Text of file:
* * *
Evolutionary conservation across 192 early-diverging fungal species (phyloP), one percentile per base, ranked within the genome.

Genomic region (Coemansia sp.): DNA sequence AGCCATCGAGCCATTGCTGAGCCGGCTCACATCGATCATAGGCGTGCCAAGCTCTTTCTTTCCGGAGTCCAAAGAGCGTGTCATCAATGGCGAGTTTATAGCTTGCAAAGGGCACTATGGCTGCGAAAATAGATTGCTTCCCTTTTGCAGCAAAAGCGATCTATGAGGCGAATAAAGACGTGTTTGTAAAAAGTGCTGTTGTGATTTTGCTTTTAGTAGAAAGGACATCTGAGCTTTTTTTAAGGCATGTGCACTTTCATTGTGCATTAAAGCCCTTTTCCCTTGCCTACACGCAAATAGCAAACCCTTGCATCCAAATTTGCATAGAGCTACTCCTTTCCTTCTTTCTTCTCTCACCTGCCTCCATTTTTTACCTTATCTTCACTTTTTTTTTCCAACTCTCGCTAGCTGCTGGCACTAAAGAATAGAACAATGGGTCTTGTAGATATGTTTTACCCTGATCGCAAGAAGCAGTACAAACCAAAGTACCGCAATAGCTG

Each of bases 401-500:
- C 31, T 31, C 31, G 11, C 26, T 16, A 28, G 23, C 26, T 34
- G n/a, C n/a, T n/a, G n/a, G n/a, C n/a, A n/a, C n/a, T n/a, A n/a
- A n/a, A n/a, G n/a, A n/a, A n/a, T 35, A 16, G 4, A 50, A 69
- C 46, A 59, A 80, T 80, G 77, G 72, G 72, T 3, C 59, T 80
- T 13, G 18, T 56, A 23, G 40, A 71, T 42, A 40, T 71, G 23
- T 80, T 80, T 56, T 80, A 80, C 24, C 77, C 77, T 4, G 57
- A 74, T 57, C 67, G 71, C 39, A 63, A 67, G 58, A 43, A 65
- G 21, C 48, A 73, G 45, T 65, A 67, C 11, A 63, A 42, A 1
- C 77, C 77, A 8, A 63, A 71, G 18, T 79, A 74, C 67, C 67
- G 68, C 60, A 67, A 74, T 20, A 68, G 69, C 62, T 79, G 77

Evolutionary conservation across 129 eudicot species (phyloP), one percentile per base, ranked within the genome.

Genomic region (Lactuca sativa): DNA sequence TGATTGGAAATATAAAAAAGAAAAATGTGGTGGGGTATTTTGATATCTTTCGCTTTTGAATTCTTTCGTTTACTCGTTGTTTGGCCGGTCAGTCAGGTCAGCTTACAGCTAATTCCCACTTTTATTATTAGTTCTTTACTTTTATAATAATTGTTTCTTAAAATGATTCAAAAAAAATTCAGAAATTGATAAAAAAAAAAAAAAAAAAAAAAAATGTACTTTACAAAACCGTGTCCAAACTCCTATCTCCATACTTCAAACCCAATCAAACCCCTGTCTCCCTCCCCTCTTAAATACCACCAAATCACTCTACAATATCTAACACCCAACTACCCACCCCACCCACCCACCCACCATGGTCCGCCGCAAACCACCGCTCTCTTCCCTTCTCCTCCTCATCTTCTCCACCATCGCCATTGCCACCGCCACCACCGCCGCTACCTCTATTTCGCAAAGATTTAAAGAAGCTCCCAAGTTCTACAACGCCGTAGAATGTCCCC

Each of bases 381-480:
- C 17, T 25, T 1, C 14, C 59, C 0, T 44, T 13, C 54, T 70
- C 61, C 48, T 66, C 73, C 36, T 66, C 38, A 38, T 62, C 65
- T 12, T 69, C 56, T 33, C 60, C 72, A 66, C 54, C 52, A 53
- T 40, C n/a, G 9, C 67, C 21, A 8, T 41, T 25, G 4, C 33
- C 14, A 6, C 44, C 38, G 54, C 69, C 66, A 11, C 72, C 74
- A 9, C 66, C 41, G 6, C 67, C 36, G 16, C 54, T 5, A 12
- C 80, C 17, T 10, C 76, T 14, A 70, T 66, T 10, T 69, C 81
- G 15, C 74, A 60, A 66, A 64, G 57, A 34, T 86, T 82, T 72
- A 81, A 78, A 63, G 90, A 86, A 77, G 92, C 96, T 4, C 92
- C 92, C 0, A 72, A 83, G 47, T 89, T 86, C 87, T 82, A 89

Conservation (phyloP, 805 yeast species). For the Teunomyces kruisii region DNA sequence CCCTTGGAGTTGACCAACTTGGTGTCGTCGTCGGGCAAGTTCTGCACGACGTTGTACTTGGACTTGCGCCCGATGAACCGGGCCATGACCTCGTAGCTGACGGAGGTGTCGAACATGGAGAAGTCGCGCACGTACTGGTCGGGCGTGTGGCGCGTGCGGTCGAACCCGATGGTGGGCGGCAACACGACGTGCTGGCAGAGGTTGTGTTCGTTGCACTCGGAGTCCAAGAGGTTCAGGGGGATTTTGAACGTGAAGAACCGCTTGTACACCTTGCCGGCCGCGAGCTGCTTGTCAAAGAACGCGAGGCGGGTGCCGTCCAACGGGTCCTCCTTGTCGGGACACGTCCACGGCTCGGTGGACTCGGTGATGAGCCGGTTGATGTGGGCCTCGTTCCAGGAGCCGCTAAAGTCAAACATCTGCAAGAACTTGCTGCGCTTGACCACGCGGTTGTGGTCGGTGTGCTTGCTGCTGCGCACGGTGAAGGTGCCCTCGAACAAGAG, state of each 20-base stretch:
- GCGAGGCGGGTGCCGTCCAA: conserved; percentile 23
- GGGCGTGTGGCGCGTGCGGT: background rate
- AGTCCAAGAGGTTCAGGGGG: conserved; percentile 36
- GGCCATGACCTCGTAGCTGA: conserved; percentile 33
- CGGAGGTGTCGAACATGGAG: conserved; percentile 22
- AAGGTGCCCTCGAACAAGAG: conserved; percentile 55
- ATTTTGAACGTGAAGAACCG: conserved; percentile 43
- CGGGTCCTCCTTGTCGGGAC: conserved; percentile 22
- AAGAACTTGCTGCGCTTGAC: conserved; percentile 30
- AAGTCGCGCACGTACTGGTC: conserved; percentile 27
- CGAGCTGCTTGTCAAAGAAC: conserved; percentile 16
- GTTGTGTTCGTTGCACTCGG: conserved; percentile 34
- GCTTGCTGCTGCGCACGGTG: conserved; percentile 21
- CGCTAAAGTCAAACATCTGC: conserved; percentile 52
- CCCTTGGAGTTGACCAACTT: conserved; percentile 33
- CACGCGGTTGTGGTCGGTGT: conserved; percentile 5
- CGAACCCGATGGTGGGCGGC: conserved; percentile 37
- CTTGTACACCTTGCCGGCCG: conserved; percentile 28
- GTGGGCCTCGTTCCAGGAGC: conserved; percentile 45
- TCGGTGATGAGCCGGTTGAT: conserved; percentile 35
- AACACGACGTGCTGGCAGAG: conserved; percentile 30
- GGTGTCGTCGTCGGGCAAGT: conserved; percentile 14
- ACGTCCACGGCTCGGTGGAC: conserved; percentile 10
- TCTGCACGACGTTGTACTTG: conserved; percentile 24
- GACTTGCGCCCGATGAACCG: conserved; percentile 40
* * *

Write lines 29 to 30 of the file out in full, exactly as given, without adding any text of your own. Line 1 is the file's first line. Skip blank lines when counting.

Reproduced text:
- GGGCGTGTGGCGCGTGCGGT: background rate
- AGTCCAAGAGGTTCAGGGGG: conserved; percentile 36